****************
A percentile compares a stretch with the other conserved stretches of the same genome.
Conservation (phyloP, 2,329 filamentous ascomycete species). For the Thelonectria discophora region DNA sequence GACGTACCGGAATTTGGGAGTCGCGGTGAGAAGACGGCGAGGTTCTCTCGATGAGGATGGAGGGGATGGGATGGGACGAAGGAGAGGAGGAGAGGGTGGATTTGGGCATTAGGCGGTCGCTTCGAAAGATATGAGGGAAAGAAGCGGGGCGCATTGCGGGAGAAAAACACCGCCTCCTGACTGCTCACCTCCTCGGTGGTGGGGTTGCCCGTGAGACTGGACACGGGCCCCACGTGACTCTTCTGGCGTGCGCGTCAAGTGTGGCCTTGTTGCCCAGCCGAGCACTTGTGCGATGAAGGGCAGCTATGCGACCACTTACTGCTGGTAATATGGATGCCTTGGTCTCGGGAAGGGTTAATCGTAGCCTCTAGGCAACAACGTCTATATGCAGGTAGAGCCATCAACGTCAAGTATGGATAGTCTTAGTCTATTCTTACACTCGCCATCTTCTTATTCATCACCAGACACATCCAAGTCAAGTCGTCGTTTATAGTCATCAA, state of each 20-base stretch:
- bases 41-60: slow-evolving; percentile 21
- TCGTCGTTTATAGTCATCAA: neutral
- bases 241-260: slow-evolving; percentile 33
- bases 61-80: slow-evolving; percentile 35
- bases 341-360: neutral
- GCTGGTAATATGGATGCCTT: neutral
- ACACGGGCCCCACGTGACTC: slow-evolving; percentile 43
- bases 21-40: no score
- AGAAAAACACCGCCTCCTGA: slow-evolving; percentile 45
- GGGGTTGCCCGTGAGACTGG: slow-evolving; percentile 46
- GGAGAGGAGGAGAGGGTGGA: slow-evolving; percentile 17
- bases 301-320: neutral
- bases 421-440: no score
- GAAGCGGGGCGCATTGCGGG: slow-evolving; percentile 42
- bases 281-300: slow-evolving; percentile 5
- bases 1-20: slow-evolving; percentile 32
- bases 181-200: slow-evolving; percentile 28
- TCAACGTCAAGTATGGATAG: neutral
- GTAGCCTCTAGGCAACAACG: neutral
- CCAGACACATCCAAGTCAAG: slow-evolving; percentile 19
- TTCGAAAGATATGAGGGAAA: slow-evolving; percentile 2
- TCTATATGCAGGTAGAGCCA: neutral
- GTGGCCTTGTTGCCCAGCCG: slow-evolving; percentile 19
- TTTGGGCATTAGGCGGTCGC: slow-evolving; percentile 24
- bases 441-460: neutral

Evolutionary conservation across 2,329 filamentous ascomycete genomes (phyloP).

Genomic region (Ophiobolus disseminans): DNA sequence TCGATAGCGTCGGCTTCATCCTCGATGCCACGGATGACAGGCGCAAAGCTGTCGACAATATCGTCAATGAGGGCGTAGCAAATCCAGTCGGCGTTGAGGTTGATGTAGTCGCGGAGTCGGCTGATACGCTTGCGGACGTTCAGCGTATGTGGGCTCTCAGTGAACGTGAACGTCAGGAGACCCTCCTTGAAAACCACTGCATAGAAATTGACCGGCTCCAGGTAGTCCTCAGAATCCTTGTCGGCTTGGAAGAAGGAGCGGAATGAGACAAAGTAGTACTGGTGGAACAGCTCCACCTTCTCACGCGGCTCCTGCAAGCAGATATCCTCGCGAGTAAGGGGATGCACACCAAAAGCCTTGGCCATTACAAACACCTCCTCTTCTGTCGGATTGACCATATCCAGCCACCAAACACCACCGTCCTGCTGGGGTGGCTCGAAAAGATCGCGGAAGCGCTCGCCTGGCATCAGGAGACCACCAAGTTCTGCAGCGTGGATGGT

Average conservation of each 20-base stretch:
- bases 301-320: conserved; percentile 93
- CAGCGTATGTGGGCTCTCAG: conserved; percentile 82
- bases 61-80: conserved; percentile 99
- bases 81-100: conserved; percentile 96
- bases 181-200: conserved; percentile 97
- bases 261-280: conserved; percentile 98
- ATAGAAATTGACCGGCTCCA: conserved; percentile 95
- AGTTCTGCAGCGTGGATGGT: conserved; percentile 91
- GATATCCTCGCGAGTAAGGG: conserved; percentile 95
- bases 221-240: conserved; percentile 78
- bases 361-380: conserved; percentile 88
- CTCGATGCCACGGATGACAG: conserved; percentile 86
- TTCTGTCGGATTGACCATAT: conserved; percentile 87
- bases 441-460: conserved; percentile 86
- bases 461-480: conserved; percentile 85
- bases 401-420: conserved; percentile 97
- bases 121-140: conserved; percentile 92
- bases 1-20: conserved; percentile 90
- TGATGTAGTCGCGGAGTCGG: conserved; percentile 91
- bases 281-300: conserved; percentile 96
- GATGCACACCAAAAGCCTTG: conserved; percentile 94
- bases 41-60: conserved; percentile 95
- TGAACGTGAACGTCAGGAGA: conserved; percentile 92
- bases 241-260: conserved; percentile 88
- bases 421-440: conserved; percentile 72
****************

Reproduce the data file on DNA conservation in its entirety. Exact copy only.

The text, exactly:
A percentile compares a stretch with the other conserved stretches of the same genome.
Conservation (phyloP, 2,329 filamentous ascomycete species). For the Thelonectria discophora region DNA sequence GACGTACCGGAATTTGGGAGTCGCGGTGAGAAGACGGCGAGGTTCTCTCGATGAGGATGGAGGGGATGGGATGGGACGAAGGAGAGGAGGAGAGGGTGGATTTGGGCATTAGGCGGTCGCTTCGAAAGATATGAGGGAAAGAAGCGGGGCGCATTGCGGGAGAAAAACACCGCCTCCTGACTGCTCACCTCCTCGGTGGTGGGGTTGCCCGTGAGACTGGACACGGGCCCCACGTGACTCTTCTGGCGTGCGCGTCAAGTGTGGCCTTGTTGCCCAGCCGAGCACTTGTGCGATGAAGGGCAGCTATGCGACCACTTACTGCTGGTAATATGGATGCCTTGGTCTCGGGAAGGGTTAATCGTAGCCTCTAGGCAACAACGTCTATATGCAGGTAGAGCCATCAACGTCAAGTATGGATAGTCTTAGTCTATTCTTACACTCGCCATCTTCTTATTCATCACCAGACACATCCAAGTCAAGTCGTCGTTTATAGTCATCAA, state of each 20-base stretch:
- bases 41-60: slow-evolving; percentile 21
- TCGTCGTTTATAGTCATCAA: neutral
- bases 241-260: slow-evolving; percentile 33
- bases 61-80: slow-evolving; percentile 35
- bases 341-360: neutral
- GCTGGTAATATGGATGCCTT: neutral
- ACACGGGCCCCACGTGACTC: slow-evolving; percentile 43
- bases 21-40: no score
- AGAAAAACACCGCCTCCTGA: slow-evolving; percentile 45
- GGGGTTGCCCGTGAGACTGG: slow-evolving; percentile 46
- GGAGAGGAGGAGAGGGTGGA: slow-evolving; percentile 17
- bases 301-320: neutral
- bases 421-440: no score
- GAAGCGGGGCGCATTGCGGG: slow-evolving; percentile 42
- bases 281-300: slow-evolving; percentile 5
- bases 1-20: slow-evolving; percentile 32
- bases 181-200: slow-evolving; percentile 28
- TCAACGTCAAGTATGGATAG: neutral
- GTAGCCTCTAGGCAACAACG: neutral
- CCAGACACATCCAAGTCAAG: slow-evolving; percentile 19
- TTCGAAAGATATGAGGGAAA: slow-evolving; percentile 2
- TCTATATGCAGGTAGAGCCA: neutral
- GTGGCCTTGTTGCCCAGCCG: slow-evolving; percentile 19
- TTTGGGCATTAGGCGGTCGC: slow-evolving; percentile 24
- bases 441-460: neutral

Evolutionary conservation across 2,329 filamentous ascomycete genomes (phyloP).

Genomic region (Ophiobolus disseminans): DNA sequence TCGATAGCGTCGGCTTCATCCTCGATGCCACGGATGACAGGCGCAAAGCTGTCGACAATATCGTCAATGAGGGCGTAGCAAATCCAGTCGGCGTTGAGGTTGATGTAGTCGCGGAGTCGGCTGATACGCTTGCGGACGTTCAGCGTATGTGGGCTCTCAGTGAACGTGAACGTCAGGAGACCCTCCTTGAAAACCACTGCATAGAAATTGACCGGCTCCAGGTAGTCCTCAGAATCCTTGTCGGCTTGGAAGAAGGAGCGGAATGAGACAAAGTAGTACTGGTGGAACAGCTCCACCTTCTCACGCGGCTCCTGCAAGCAGATATCCTCGCGAGTAAGGGGATGCACACCAAAAGCCTTGGCCATTACAAACACCTCCTCTTCTGTCGGATTGACCATATCCAGCCACCAAACACCACCGTCCTGCTGGGGTGGCTCGAAAAGATCGCGGAAGCGCTCGCCTGGCATCAGGAGACCACCAAGTTCTGCAGCGTGGATGGT

Average conservation of each 20-base stretch:
- bases 301-320: conserved; percentile 93
- CAGCGTATGTGGGCTCTCAG: conserved; percentile 82
- bases 61-80: conserved; percentile 99
- bases 81-100: conserved; percentile 96
- bases 181-200: conserved; percentile 97
- bases 261-280: conserved; percentile 98
- ATAGAAATTGACCGGCTCCA: conserved; percentile 95
- AGTTCTGCAGCGTGGATGGT: conserved; percentile 91
- GATATCCTCGCGAGTAAGGG: conserved; percentile 95
- bases 221-240: conserved; percentile 78
- bases 361-380: conserved; percentile 88
- CTCGATGCCACGGATGACAG: conserved; percentile 86
- TTCTGTCGGATTGACCATAT: conserved; percentile 87
- bases 441-460: conserved; percentile 86
- bases 461-480: conserved; percentile 85
- bases 401-420: conserved; percentile 97
- bases 121-140: conserved; percentile 92
- bases 1-20: conserved; percentile 90
- TGATGTAGTCGCGGAGTCGG: conserved; percentile 91
- bases 281-300: conserved; percentile 96
- GATGCACACCAAAAGCCTTG: conserved; percentile 94
- bases 41-60: conserved; percentile 95
- TGAACGTGAACGTCAGGAGA: conserved; percentile 92
- bases 241-260: conserved; percentile 88
- bases 421-440: conserved; percentile 72